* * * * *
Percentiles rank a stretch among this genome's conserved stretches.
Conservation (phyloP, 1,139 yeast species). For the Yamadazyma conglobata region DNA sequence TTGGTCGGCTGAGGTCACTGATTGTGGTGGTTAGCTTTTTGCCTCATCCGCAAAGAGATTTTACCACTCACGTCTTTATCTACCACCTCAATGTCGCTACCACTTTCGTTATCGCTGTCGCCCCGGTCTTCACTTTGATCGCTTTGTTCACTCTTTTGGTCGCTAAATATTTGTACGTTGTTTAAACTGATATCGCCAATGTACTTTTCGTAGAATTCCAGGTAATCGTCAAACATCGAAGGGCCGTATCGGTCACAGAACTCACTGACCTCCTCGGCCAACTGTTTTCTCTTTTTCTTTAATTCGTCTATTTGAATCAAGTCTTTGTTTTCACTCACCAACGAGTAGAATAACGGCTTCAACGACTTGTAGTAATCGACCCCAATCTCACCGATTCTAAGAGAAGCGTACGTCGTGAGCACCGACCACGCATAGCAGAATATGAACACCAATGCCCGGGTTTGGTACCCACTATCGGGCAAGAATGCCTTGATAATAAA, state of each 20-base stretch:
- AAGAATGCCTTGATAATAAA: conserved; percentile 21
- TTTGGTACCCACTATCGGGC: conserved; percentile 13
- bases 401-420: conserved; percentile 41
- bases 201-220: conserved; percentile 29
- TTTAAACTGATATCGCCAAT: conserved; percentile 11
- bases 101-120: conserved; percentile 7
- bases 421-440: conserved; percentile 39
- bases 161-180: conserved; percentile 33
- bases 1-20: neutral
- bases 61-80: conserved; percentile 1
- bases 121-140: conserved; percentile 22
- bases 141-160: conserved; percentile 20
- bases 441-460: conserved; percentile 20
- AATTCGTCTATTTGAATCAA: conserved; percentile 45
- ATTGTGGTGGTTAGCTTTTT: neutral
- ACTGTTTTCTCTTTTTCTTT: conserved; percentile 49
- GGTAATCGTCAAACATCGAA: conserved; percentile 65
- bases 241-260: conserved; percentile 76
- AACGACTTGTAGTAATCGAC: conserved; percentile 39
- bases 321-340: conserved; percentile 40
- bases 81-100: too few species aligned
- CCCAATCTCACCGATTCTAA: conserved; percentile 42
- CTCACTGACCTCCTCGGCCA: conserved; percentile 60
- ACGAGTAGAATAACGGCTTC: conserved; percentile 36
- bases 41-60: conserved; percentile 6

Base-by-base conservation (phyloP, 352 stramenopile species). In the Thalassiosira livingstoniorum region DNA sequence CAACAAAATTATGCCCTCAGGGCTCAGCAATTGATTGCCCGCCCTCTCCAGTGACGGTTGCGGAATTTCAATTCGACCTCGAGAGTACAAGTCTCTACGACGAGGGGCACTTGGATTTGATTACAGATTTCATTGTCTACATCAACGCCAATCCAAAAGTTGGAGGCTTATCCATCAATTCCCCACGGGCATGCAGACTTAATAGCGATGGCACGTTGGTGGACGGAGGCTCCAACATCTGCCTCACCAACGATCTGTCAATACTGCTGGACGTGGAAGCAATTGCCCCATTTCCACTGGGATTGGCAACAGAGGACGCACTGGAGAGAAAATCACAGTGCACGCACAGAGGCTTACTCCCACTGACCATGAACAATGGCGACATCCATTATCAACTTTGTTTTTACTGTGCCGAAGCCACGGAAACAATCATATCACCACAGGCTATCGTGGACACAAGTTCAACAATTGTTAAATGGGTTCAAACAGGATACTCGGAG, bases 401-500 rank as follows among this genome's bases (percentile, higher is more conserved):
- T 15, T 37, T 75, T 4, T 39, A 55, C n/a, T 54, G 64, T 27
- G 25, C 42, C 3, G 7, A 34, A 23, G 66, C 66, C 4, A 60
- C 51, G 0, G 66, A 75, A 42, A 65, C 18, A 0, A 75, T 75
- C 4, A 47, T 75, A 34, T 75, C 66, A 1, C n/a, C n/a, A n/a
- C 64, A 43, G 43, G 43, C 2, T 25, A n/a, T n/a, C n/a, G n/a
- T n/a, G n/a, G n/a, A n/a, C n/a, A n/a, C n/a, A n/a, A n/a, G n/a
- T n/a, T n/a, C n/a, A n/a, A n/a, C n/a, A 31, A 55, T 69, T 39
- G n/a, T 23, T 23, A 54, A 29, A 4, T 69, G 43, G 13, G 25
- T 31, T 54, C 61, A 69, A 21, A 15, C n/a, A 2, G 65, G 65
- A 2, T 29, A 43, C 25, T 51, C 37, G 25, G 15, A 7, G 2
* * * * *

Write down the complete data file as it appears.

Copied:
Percentiles rank a stretch among this genome's conserved stretches.
Conservation (phyloP, 1,139 yeast species). For the Yamadazyma conglobata region DNA sequence TTGGTCGGCTGAGGTCACTGATTGTGGTGGTTAGCTTTTTGCCTCATCCGCAAAGAGATTTTACCACTCACGTCTTTATCTACCACCTCAATGTCGCTACCACTTTCGTTATCGCTGTCGCCCCGGTCTTCACTTTGATCGCTTTGTTCACTCTTTTGGTCGCTAAATATTTGTACGTTGTTTAAACTGATATCGCCAATGTACTTTTCGTAGAATTCCAGGTAATCGTCAAACATCGAAGGGCCGTATCGGTCACAGAACTCACTGACCTCCTCGGCCAACTGTTTTCTCTTTTTCTTTAATTCGTCTATTTGAATCAAGTCTTTGTTTTCACTCACCAACGAGTAGAATAACGGCTTCAACGACTTGTAGTAATCGACCCCAATCTCACCGATTCTAAGAGAAGCGTACGTCGTGAGCACCGACCACGCATAGCAGAATATGAACACCAATGCCCGGGTTTGGTACCCACTATCGGGCAAGAATGCCTTGATAATAAA, state of each 20-base stretch:
- AAGAATGCCTTGATAATAAA: conserved; percentile 21
- TTTGGTACCCACTATCGGGC: conserved; percentile 13
- bases 401-420: conserved; percentile 41
- bases 201-220: conserved; percentile 29
- TTTAAACTGATATCGCCAAT: conserved; percentile 11
- bases 101-120: conserved; percentile 7
- bases 421-440: conserved; percentile 39
- bases 161-180: conserved; percentile 33
- bases 1-20: neutral
- bases 61-80: conserved; percentile 1
- bases 121-140: conserved; percentile 22
- bases 141-160: conserved; percentile 20
- bases 441-460: conserved; percentile 20
- AATTCGTCTATTTGAATCAA: conserved; percentile 45
- ATTGTGGTGGTTAGCTTTTT: neutral
- ACTGTTTTCTCTTTTTCTTT: conserved; percentile 49
- GGTAATCGTCAAACATCGAA: conserved; percentile 65
- bases 241-260: conserved; percentile 76
- AACGACTTGTAGTAATCGAC: conserved; percentile 39
- bases 321-340: conserved; percentile 40
- bases 81-100: too few species aligned
- CCCAATCTCACCGATTCTAA: conserved; percentile 42
- CTCACTGACCTCCTCGGCCA: conserved; percentile 60
- ACGAGTAGAATAACGGCTTC: conserved; percentile 36
- bases 41-60: conserved; percentile 6

Base-by-base conservation (phyloP, 352 stramenopile species). In the Thalassiosira livingstoniorum region DNA sequence CAACAAAATTATGCCCTCAGGGCTCAGCAATTGATTGCCCGCCCTCTCCAGTGACGGTTGCGGAATTTCAATTCGACCTCGAGAGTACAAGTCTCTACGACGAGGGGCACTTGGATTTGATTACAGATTTCATTGTCTACATCAACGCCAATCCAAAAGTTGGAGGCTTATCCATCAATTCCCCACGGGCATGCAGACTTAATAGCGATGGCACGTTGGTGGACGGAGGCTCCAACATCTGCCTCACCAACGATCTGTCAATACTGCTGGACGTGGAAGCAATTGCCCCATTTCCACTGGGATTGGCAACAGAGGACGCACTGGAGAGAAAATCACAGTGCACGCACAGAGGCTTACTCCCACTGACCATGAACAATGGCGACATCCATTATCAACTTTGTTTTTACTGTGCCGAAGCCACGGAAACAATCATATCACCACAGGCTATCGTGGACACAAGTTCAACAATTGTTAAATGGGTTCAAACAGGATACTCGGAG, bases 401-500 rank as follows among this genome's bases (percentile, higher is more conserved):
- T 15, T 37, T 75, T 4, T 39, A 55, C n/a, T 54, G 64, T 27
- G 25, C 42, C 3, G 7, A 34, A 23, G 66, C 66, C 4, A 60
- C 51, G 0, G 66, A 75, A 42, A 65, C 18, A 0, A 75, T 75
- C 4, A 47, T 75, A 34, T 75, C 66, A 1, C n/a, C n/a, A n/a
- C 64, A 43, G 43, G 43, C 2, T 25, A n/a, T n/a, C n/a, G n/a
- T n/a, G n/a, G n/a, A n/a, C n/a, A n/a, C n/a, A n/a, A n/a, G n/a
- T n/a, T n/a, C n/a, A n/a, A n/a, C n/a, A 31, A 55, T 69, T 39
- G n/a, T 23, T 23, A 54, A 29, A 4, T 69, G 43, G 13, G 25
- T 31, T 54, C 61, A 69, A 21, A 15, C n/a, A 2, G 65, G 65
- A 2, T 29, A 43, C 25, T 51, C 37, G 25, G 15, A 7, G 2